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Canine Degenerative Myelopathy in Dogs

Nicole Cosgrove

Dogs can face many problems as they get older, and while we want to keep our pets with us as long as possible, we also don’t want them to suffer. One of the more complex and serious conditions your dog can get is a disease called canine degenerative myelopathy. It affects the spinal cord in your pet, and while it’s usually not painful, it often leads to death. Keep reading while we take a closer look at this disease to learn more about it so we can recognize signs and symptoms early on to give our pets the best life possible.

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What Is Canine Degenerative Myelopathy?

sick dog_Christin Lola_Shuuterstock
Image Credit: Christin Lola, Shuuterstock

As we mentioned earlier, canine degenerative myelopathy affects the spinal cord in your dog. It usually begins later in life, with most dogs first showing signs after 8 years of age. It affects the white matter in the spinal cord, and as it degrades, it cannot properly transmit signals to the brain. Many experts liken it to Lou Gehrig’s Disease. As it progresses, it can cause complete paralysis of the back legs, and in its later stages, your dog can lose control over its bladder and colon, leading to incontinence. Eventually, euthanization may be required to stop the dog’s suffering.

Causes of Canine Degenerative Myelopathy

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Image Credit: Rob Wee, Pixabay

Unfortunately, the exact cause of canine degenerative myelopathy is not known. However, some breeds are more prone to it than others, and some scientists hold the SOD-1 genetic mutation responsible. This mutation is present in several breeds, including German Shepherds, Boxers, Siberian Huskies, and Collies. Mixed breeds that use these dogs as a parent will also have the SOD-1 gene. Only dogs with two copies of the SOD-1 gene can develop canine degenerative myelopathy but not every dog with two copies will get the disease.

Symptoms of Canine Degenerative Myelopathy

Early Symptoms

In the early stages of canine degenerative myelopathy, you will likely notice your dog is stumbling around more often than usual, and it may have difficulty standing. A loss of muscle mass in the back legs is also common, and the legs may have tremors. You might also notice strange wear on the toenails, and the toes may begin to start knuckling, which will continue to worsen as the disease progresses. It might also have a hard time climbing stairs, and its hind legs may become uncoordinated.

Intermediate Symptoms

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Image Credit: Pexels, Pixabay

Some of the intermediate symptoms you might see as the disease progresses include the dog walking on its paws and having a limp tail. Your dog will have poor balance and be unable to tell where its back legs are so they can become crossed. It can be hard for your dog to get up or walk, and it will lose much of the muscle in its back and legs. It may also start to have trouble urinating and defecating.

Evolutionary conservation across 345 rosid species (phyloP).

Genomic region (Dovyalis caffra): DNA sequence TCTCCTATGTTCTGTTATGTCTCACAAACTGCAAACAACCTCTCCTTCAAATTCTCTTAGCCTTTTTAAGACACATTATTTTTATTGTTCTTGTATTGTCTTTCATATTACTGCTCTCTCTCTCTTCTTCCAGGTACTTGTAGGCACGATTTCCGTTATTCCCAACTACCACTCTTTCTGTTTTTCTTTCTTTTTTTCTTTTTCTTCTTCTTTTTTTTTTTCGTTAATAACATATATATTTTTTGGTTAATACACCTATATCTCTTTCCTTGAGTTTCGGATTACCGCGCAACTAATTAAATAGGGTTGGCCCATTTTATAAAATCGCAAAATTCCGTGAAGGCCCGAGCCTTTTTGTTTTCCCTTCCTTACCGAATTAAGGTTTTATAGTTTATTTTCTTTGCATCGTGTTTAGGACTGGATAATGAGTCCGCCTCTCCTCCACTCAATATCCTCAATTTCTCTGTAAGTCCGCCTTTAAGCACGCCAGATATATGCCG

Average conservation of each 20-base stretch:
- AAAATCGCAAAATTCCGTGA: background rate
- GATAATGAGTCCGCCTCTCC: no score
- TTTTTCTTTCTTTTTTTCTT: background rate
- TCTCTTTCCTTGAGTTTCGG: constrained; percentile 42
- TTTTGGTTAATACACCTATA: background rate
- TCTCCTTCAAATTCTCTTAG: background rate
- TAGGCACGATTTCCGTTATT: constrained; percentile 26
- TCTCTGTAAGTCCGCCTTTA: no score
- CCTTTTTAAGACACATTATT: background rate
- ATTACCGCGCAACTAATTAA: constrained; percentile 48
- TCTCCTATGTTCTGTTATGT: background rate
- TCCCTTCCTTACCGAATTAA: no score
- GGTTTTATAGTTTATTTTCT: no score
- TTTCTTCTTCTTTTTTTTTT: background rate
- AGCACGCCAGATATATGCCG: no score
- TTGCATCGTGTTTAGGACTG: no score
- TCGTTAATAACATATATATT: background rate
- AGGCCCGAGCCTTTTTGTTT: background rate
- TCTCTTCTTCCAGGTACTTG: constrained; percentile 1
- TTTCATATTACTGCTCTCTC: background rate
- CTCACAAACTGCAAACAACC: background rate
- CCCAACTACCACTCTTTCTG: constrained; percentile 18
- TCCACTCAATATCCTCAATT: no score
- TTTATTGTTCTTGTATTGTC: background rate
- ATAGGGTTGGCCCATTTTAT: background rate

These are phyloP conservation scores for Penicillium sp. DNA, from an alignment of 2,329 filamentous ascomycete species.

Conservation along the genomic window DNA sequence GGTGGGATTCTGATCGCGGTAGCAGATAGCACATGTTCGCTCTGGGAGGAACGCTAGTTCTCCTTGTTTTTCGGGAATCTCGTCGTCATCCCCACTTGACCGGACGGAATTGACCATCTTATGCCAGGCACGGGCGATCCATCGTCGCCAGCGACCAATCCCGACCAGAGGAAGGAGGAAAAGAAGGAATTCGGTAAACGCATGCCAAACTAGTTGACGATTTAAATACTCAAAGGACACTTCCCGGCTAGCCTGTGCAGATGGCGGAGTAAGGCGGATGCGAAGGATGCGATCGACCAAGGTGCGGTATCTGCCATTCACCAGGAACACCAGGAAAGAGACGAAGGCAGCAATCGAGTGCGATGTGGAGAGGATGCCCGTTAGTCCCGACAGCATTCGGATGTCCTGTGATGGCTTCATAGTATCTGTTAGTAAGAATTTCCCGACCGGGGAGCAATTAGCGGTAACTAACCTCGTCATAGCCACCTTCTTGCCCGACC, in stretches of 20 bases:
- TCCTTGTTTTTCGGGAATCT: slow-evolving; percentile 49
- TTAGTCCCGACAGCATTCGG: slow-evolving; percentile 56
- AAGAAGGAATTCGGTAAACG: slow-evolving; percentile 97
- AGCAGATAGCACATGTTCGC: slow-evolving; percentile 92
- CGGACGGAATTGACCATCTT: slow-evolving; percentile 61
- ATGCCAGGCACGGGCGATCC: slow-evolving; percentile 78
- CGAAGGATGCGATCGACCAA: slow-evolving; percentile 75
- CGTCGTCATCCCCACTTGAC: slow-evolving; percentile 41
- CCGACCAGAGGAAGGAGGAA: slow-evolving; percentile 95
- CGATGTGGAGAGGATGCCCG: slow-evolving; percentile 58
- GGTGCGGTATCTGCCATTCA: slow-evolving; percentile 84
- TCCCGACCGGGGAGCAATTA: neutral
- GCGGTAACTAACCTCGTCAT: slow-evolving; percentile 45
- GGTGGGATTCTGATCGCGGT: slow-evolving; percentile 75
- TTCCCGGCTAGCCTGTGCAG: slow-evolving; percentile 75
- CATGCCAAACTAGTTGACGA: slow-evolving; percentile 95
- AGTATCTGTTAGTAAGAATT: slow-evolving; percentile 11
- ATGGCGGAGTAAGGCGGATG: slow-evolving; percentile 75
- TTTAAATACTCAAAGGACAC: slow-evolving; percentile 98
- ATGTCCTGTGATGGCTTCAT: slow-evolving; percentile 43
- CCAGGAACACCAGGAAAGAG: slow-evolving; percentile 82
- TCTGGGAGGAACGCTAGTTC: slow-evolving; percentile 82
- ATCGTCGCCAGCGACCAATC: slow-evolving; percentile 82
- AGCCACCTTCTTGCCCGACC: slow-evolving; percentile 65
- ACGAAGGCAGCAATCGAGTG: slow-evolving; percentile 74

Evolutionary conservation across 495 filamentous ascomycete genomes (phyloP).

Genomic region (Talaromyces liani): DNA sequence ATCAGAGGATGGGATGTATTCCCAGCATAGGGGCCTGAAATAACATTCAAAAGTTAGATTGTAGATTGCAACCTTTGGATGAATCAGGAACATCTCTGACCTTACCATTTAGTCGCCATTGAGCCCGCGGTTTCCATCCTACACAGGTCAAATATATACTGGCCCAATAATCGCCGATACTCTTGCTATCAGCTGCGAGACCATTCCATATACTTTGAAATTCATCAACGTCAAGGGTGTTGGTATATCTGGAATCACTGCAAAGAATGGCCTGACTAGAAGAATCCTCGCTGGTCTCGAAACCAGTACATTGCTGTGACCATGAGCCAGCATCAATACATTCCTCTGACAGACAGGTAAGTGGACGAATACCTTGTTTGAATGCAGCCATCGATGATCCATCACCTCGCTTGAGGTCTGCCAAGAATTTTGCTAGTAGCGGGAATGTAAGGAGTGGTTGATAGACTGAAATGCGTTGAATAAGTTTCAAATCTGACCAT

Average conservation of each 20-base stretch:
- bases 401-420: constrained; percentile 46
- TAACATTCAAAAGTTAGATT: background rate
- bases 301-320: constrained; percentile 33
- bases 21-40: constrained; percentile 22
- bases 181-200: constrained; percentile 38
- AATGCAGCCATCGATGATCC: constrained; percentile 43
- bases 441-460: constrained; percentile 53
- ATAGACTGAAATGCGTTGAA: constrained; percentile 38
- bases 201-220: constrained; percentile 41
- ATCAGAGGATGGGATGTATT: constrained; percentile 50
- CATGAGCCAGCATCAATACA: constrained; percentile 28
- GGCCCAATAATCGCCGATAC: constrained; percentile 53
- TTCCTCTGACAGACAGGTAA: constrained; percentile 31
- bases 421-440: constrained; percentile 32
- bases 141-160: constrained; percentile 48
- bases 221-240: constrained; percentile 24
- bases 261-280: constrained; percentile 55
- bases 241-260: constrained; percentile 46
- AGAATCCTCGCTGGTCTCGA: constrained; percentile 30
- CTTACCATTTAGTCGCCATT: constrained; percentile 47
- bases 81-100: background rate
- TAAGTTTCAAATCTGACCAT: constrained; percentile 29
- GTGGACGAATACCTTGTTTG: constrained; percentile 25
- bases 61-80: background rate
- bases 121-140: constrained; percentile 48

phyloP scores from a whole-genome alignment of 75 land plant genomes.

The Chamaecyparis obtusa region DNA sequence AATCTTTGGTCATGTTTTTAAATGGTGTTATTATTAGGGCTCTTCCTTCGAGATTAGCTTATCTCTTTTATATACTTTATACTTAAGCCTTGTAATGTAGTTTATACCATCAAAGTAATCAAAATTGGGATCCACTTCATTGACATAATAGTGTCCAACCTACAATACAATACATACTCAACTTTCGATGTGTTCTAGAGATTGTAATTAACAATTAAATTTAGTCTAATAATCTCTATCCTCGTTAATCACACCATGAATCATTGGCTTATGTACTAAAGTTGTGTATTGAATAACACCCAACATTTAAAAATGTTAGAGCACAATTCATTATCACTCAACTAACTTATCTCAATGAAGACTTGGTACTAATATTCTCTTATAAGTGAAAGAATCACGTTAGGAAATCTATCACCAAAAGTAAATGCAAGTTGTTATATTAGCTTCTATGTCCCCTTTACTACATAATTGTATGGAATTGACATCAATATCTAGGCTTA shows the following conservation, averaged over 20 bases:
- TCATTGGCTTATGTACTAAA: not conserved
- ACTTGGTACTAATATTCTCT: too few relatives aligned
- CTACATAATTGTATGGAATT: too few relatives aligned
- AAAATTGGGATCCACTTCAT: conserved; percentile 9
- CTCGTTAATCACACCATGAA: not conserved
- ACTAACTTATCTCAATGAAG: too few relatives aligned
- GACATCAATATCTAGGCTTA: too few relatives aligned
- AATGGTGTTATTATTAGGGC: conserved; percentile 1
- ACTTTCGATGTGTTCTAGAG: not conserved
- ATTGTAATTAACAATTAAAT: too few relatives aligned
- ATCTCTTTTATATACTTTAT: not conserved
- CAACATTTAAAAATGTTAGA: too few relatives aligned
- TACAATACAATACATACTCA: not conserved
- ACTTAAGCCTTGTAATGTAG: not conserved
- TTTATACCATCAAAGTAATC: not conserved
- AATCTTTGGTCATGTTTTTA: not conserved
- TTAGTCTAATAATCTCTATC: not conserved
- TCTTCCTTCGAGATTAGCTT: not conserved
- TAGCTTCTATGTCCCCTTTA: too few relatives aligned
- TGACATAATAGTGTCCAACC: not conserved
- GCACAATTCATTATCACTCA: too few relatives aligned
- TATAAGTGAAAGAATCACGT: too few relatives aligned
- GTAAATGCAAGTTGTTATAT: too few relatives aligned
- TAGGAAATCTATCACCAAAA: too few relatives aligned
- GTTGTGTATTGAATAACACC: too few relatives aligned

Late-Stage Symptoms

In the later stages of canine degenerative myelopathy, your dog will be unable to get up without help. Many owners will need to start thinking about euthanization because the dog cannot help itself. It may also begin to undergo organ failure and have uncontrolled movements.

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How Long Can a Dog Live With Canine Degenerative Myelopathy?

Unfortunately, most dogs diagnosed with canine degenerative myelopathy only have about 6 months to live, though some can live as long as 3 years or more. Most scientific tests have not been successful in altering the course of canine degenerative myelopathy, but they are still trying to find a cure, or at least a better way to treat the disease.

Is Canine Degenerative Myelopathy Painful?

Most experts agree that canine degenerative myelopathy is not painful for your dog, at least not physically. However, your dog might be confused about what is happening to it.

When Is It Time to Say Goodbye?

dog and vet._LightField Studios_Shutterstock
Image Credit: LightField Studios, Shutterstock

You will need to get a dog with canine degenerative myelopathy checked regularly by a veterinarian who will know when the condition becomes overwhelming for your loved one. We highly recommend listening to the doctor so you can get the most time with your pet without making it suffer. In most cases, your vet will recommend saying goodbye when the dog can no longer get up and becomes incontinent, leaving your dog at risk for infections.

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Summary

Canine degenerative myelopathy is a very difficult condition to live with and one that we hope your dog never has to suffer from. Hopefully, the experts will find a way to treat it soon. Until then, soak up as much time with your precious friend as possible and get him the best care. If you have learned something new from reading this guide and know the early symptoms, please share this guide to canine degenerative myelopathy in dogs on Facebook and Twitter.

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Featured Image Credit: Hans Kemperman, Pixabay

Nicole Cosgrove

Nicole is the proud mom of Baby, a Burmese cat and Rosa, a New Zealand Huntaway. A Canadian expat, Nicole now lives on a lush forest property with her Kiwi husband in New Zealand. She has a strong love for all animals of all shapes and sizes (and particularly loves a good interspecies friendship) and wants to share her animal knowledge and other experts' knowledge with pet lovers across the globe.